The third suggestion is to only have a preplanned amount of food available. By doing so, you will not have to exert significant restraint in the moment in order to resist excessive eating.
When you feel the urge to binge, you should note this in your current food monitoring worksheet. At this point, take out your list of alternative behaviors and choose one that is possible given your current circumstances. If none of the options seems likely to work, try one anyway. If that does not work, try another. Keep going down your list, trying each one for at least several minutes. The idea here is not that any of these particular activities is magical and heals your urge to binge, but rather that distracting yourself breaks up rumination and allows your emotions to return to a baseline level less likely to inspire a binge. As such, the simple act of doing something can be beneficial, much as we outlined in a prior description of behavioral activation in CBT for depression.
Step 3 thus trains you to do two things: identify early on when you begin to feel the urge to binge eat and develop skills for handling such urges in alternative, healthy ways.
Here, Fairburn describes six things to do when faced with stress in order to effectively manage the situation (Items found on page 178 of Overcoming Binge Eating):
- Identify the problem as early as possible
- Specify the problem accurately
- Consider as many solutions as possible
- Thank through the implications of each solution
- Choose the best solution or combination of solutions
- Act on the solution
The first form of dieting is attempting not to eat for extended periods of time. As mentioned above, skipping meals primes your body to binge, so this is not a reasonable long term strategy as it results in a net gain in terms of caloric intake.
The second form of dieting is attempting to restrict caloric intake. Diets of this sort have, in large part, been shown to be ineffective. Descriptions of those with positive empirical evidence is beyond the scope of this article, but they are few and far between. By keeping a strict calorie limit, individuals set themselves up to binge in two ways. First, if the calorie limit is too low, they prime themselves just as they do in the first form of dieting. Additionally, if they have a strict limit and violate it even a little, the response is often to decide that all is lost and, subsequently, a binge becomes likely.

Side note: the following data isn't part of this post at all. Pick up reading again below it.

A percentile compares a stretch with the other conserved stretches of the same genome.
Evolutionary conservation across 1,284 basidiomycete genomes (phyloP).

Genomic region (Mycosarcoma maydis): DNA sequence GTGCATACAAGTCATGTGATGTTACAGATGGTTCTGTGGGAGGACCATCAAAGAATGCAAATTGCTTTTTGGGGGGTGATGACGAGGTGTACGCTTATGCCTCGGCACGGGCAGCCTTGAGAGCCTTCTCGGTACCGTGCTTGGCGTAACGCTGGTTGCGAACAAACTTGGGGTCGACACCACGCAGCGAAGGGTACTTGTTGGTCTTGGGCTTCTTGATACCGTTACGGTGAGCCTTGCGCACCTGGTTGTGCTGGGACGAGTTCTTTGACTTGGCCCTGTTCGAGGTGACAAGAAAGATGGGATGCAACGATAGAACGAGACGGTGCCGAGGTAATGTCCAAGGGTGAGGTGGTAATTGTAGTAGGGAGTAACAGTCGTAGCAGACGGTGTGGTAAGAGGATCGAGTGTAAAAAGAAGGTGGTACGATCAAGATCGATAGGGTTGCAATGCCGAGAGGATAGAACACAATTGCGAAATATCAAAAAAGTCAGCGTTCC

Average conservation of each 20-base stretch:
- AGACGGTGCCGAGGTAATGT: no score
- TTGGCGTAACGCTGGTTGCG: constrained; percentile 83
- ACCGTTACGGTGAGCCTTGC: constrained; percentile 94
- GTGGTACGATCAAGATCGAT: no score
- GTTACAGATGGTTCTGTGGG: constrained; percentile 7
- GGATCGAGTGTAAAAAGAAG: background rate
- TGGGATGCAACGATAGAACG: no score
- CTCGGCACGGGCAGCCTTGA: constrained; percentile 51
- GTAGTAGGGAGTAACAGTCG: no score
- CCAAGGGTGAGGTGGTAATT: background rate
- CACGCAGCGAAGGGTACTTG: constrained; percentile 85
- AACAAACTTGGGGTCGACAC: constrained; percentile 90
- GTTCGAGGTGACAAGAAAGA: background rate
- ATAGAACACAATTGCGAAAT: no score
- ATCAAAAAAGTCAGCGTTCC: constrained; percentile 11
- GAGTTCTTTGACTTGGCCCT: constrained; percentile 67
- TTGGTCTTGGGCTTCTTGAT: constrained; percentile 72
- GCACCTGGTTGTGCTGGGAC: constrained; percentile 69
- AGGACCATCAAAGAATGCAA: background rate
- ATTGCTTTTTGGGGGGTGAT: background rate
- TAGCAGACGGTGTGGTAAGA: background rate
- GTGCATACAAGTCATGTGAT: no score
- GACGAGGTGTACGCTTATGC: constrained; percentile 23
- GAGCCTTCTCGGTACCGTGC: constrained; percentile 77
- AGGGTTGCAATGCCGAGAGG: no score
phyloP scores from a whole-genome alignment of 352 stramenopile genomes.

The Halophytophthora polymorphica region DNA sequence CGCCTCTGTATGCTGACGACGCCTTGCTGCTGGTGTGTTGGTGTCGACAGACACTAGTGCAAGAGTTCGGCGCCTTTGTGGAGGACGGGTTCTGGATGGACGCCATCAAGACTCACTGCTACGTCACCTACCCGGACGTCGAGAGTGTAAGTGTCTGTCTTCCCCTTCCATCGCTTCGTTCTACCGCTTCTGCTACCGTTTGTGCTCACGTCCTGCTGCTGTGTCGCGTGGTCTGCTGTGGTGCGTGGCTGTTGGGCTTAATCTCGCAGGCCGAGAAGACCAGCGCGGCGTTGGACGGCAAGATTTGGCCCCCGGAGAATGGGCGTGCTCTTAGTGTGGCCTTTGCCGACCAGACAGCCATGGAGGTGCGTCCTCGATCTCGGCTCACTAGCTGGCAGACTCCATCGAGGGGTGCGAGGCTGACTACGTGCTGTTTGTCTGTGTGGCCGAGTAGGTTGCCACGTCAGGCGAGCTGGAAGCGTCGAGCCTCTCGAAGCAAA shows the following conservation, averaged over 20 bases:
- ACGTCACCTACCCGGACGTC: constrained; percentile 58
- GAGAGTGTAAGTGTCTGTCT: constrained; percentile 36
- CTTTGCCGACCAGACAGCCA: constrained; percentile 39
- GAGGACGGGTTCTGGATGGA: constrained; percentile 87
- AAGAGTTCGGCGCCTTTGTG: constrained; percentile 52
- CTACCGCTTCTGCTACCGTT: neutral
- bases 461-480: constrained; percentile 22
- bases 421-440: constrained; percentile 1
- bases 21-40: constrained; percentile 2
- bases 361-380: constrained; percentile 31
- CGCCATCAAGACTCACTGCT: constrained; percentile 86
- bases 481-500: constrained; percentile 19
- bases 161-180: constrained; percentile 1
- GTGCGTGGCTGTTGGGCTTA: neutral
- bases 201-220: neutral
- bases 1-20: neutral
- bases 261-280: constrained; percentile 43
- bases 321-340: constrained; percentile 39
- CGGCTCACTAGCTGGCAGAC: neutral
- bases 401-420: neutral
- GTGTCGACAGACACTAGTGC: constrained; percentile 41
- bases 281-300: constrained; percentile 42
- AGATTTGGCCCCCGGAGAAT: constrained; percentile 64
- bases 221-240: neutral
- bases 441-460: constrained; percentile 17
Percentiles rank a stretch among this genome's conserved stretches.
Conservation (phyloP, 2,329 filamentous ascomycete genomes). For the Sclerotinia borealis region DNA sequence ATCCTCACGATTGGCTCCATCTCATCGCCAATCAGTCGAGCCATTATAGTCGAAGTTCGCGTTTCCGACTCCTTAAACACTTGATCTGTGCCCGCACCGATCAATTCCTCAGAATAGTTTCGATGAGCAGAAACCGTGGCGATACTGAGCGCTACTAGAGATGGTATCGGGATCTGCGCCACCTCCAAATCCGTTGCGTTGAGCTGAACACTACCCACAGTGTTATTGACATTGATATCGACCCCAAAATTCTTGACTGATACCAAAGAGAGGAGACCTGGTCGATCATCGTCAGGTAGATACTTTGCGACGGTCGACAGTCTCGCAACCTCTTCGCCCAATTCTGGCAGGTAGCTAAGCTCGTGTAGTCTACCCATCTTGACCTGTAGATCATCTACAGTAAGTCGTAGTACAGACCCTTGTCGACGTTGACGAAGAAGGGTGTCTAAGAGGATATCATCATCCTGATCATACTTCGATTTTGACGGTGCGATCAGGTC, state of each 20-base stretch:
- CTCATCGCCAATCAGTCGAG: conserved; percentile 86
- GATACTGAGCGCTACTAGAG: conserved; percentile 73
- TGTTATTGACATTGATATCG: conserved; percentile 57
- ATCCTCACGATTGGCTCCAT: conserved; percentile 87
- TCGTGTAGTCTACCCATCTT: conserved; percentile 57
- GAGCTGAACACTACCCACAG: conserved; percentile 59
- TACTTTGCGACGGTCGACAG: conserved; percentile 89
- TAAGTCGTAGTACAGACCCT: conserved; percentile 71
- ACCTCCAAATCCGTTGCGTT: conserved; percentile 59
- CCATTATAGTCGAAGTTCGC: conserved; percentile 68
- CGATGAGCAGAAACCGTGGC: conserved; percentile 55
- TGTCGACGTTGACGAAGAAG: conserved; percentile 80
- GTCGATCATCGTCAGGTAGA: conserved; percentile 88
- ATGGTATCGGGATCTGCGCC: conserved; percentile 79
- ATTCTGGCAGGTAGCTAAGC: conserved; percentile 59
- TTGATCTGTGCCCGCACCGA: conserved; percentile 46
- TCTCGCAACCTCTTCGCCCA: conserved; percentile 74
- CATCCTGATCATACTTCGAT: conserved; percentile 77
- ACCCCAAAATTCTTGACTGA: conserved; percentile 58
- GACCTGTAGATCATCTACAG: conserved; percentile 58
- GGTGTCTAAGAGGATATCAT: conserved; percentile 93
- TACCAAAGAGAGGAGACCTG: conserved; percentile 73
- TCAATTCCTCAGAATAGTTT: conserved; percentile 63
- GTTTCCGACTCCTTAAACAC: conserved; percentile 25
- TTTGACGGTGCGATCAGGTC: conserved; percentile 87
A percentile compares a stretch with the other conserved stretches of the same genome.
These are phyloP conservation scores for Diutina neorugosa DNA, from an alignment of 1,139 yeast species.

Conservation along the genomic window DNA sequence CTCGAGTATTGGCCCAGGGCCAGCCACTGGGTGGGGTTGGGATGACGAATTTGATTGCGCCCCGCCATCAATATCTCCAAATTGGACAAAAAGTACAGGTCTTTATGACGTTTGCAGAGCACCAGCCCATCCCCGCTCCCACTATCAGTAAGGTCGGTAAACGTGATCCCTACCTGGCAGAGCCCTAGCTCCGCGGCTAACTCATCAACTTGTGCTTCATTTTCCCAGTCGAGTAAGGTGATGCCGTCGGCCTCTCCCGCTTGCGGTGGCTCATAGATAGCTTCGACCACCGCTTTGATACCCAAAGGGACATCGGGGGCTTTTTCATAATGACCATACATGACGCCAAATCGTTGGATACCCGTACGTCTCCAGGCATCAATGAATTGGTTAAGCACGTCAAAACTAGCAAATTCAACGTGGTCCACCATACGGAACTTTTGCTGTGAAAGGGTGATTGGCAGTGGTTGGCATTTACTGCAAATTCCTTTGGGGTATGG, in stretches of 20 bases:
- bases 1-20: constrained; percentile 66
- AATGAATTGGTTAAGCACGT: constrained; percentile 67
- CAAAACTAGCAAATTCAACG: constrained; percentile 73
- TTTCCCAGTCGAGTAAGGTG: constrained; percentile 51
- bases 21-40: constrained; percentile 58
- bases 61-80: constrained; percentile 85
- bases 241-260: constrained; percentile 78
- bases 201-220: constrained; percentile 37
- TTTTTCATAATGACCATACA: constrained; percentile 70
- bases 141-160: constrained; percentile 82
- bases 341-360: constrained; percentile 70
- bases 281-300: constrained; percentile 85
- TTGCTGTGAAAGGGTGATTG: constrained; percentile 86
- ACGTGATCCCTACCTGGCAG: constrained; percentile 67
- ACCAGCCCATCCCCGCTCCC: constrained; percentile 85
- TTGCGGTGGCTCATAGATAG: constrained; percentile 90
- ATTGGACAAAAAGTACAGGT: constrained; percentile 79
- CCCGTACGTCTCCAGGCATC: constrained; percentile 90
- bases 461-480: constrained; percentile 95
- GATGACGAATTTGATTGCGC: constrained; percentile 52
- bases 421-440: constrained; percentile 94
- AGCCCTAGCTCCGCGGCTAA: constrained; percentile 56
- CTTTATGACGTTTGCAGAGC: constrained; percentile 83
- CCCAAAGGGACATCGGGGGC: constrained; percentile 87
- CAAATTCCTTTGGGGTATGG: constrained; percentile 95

The third form of dieting is avoiding certain types of food. Individuals who binge eat often report having a "banned foods" list. Sometimes these lists only include unhealthy items, but this is not universally the case. Banned food lists often result in subjective binges, which in turn can result in actual binge eating episodes. For instance, an individual may consider cookies to be a banned food. If she then takes a bite of a cookie, she might consider this a binge, even though she only had one bite. This is a subjective binge. At this point, she might decide that she has violated her rules and that she obviously has no control over what she does and subsequently binge eat. This, quite obviously, is not a healthy pattern.
In order to address this third form of dieting, in vivo exposure is often highly useful. In vivo exposure is not typically recommended without the initial help of a therapist, as it can be quite distressing. In the context of therapy, in vivo exposure involves bringing specified items from your banned food list into session. During the session, you and your therapist will consume a preplanned amount of that food while monitoring your anxiety level and challenging your beliefs about what it means to eat that food and what will happen as a result of eating it. Importantly, the exposure session does not end until all anxiety is alleviated, thereby allowing you to learn that the anxiety caused by ingesting banned foods is temporary and that the feared consequences are unrealistic and exaggerated. The goal is to help you learn how to eat moderate amounts of all foods and to protect against the idea that even a bite of particular foods constitutes a binge.
This summary of Fairburn's work is not meant to be a source for therapy, but rather a description of the general structure of treatment. If you are interested in learning more about this approach, using it to combat your own struggles with binge eating, or integrating it into your therapeutic practice, I strongly urge you to acquire the books themselves, which are listed below and available through our online store.